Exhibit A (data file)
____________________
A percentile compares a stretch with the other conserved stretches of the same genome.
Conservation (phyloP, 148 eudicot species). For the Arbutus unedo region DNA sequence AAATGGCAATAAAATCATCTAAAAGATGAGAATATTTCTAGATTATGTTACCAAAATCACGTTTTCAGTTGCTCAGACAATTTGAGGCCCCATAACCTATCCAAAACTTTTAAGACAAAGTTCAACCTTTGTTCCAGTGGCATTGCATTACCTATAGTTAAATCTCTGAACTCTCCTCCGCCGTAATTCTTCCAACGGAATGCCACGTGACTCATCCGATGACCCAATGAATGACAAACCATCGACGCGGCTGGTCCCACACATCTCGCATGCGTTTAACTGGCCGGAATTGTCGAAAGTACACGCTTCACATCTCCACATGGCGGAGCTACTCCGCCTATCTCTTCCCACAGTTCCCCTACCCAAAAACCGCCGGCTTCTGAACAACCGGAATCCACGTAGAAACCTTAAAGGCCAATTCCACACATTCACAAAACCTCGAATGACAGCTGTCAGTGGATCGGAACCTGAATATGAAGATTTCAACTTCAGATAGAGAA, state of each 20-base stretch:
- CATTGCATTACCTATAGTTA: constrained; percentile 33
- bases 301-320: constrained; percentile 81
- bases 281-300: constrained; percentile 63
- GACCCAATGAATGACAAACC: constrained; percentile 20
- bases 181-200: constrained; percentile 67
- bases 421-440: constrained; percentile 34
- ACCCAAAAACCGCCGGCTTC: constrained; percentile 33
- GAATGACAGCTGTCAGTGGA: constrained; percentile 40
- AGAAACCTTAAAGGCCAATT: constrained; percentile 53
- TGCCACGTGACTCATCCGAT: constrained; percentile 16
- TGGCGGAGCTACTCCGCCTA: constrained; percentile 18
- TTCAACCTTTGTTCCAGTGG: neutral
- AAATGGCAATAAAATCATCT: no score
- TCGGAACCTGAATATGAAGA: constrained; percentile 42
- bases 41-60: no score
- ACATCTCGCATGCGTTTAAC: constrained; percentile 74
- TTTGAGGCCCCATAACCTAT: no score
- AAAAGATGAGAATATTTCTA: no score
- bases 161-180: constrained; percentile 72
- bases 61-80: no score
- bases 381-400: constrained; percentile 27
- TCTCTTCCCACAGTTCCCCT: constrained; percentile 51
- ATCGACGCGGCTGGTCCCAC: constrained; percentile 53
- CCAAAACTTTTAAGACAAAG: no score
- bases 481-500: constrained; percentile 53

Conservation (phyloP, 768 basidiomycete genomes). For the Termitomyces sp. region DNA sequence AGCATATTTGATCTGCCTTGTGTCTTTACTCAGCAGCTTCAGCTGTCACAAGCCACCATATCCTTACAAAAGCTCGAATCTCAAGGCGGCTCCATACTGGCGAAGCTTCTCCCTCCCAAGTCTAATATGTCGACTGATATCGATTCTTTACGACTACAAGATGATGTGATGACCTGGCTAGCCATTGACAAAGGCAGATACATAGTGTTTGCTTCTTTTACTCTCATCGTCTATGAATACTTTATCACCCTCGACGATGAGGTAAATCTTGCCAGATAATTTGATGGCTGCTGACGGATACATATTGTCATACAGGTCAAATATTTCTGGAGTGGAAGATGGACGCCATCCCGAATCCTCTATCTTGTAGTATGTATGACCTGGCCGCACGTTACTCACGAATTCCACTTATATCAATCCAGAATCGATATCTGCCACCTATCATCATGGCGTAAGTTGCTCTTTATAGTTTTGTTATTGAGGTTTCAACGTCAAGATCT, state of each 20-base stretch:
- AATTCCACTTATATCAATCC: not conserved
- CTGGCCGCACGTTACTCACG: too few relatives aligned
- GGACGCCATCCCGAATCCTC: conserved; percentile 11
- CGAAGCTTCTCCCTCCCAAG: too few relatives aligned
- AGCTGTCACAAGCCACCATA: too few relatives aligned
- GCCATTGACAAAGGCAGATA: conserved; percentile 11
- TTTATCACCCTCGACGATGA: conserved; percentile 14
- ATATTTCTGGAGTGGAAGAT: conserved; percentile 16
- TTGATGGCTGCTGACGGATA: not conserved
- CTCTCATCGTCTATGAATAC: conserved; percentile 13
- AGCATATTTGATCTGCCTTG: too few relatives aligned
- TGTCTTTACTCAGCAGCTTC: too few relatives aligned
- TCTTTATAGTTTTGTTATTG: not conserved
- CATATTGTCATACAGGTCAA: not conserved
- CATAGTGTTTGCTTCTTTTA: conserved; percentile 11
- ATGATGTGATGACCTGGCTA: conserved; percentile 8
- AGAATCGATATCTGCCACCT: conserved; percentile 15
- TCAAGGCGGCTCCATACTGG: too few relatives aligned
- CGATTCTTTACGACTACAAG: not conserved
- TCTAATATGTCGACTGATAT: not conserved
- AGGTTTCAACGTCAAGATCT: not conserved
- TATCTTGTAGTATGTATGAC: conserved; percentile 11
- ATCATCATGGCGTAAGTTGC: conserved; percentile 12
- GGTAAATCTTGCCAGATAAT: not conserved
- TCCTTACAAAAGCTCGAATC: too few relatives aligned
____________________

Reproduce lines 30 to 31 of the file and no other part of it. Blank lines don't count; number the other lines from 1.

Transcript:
- CTGGCCGCACGTTACTCACG: too few relatives aligned
- GGACGCCATCCCGAATCCTC: conserved; percentile 11